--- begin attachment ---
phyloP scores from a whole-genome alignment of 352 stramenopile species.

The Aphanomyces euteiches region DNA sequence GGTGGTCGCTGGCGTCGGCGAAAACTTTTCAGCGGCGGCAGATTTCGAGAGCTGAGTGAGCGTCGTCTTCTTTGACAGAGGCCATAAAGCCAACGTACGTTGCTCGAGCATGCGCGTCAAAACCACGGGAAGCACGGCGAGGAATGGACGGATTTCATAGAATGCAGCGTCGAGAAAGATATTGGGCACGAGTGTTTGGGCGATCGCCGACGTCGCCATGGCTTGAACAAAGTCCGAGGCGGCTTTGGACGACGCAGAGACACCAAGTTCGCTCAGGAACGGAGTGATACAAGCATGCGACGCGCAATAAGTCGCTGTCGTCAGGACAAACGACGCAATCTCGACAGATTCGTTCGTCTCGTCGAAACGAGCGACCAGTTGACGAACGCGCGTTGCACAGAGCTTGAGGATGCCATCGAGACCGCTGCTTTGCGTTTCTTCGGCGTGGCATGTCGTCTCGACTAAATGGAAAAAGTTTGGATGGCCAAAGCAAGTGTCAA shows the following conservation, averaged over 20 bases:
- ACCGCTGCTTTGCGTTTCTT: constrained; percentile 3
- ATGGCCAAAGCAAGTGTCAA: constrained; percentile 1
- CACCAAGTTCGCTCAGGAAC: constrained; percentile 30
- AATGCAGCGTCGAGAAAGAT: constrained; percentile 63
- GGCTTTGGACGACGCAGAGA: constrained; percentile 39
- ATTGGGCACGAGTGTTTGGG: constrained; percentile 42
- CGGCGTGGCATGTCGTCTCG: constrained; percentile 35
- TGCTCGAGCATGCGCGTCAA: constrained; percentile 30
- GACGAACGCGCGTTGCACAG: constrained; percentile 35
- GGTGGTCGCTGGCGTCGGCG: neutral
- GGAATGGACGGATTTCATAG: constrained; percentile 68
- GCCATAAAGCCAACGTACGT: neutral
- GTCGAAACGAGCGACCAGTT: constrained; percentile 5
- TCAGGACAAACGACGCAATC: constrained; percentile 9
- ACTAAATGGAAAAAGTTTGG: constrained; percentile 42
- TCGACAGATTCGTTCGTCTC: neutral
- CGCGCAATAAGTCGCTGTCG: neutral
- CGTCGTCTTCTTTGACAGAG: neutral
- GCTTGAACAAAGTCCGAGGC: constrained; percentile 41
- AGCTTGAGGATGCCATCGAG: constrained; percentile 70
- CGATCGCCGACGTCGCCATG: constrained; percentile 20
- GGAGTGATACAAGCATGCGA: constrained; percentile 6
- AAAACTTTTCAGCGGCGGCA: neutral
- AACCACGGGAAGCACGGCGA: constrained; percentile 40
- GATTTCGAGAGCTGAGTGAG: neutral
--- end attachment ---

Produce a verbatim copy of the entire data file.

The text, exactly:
phyloP scores from a whole-genome alignment of 352 stramenopile species.

The Aphanomyces euteiches region DNA sequence GGTGGTCGCTGGCGTCGGCGAAAACTTTTCAGCGGCGGCAGATTTCGAGAGCTGAGTGAGCGTCGTCTTCTTTGACAGAGGCCATAAAGCCAACGTACGTTGCTCGAGCATGCGCGTCAAAACCACGGGAAGCACGGCGAGGAATGGACGGATTTCATAGAATGCAGCGTCGAGAAAGATATTGGGCACGAGTGTTTGGGCGATCGCCGACGTCGCCATGGCTTGAACAAAGTCCGAGGCGGCTTTGGACGACGCAGAGACACCAAGTTCGCTCAGGAACGGAGTGATACAAGCATGCGACGCGCAATAAGTCGCTGTCGTCAGGACAAACGACGCAATCTCGACAGATTCGTTCGTCTCGTCGAAACGAGCGACCAGTTGACGAACGCGCGTTGCACAGAGCTTGAGGATGCCATCGAGACCGCTGCTTTGCGTTTCTTCGGCGTGGCATGTCGTCTCGACTAAATGGAAAAAGTTTGGATGGCCAAAGCAAGTGTCAA shows the following conservation, averaged over 20 bases:
- ACCGCTGCTTTGCGTTTCTT: constrained; percentile 3
- ATGGCCAAAGCAAGTGTCAA: constrained; percentile 1
- CACCAAGTTCGCTCAGGAAC: constrained; percentile 30
- AATGCAGCGTCGAGAAAGAT: constrained; percentile 63
- GGCTTTGGACGACGCAGAGA: constrained; percentile 39
- ATTGGGCACGAGTGTTTGGG: constrained; percentile 42
- CGGCGTGGCATGTCGTCTCG: constrained; percentile 35
- TGCTCGAGCATGCGCGTCAA: constrained; percentile 30
- GACGAACGCGCGTTGCACAG: constrained; percentile 35
- GGTGGTCGCTGGCGTCGGCG: neutral
- GGAATGGACGGATTTCATAG: constrained; percentile 68
- GCCATAAAGCCAACGTACGT: neutral
- GTCGAAACGAGCGACCAGTT: constrained; percentile 5
- TCAGGACAAACGACGCAATC: constrained; percentile 9
- ACTAAATGGAAAAAGTTTGG: constrained; percentile 42
- TCGACAGATTCGTTCGTCTC: neutral
- CGCGCAATAAGTCGCTGTCG: neutral
- CGTCGTCTTCTTTGACAGAG: neutral
- GCTTGAACAAAGTCCGAGGC: constrained; percentile 41
- AGCTTGAGGATGCCATCGAG: constrained; percentile 70
- CGATCGCCGACGTCGCCATG: constrained; percentile 20
- GGAGTGATACAAGCATGCGA: constrained; percentile 6
- AAAACTTTTCAGCGGCGGCA: neutral
- AACCACGGGAAGCACGGCGA: constrained; percentile 40
- GATTTCGAGAGCTGAGTGAG: neutral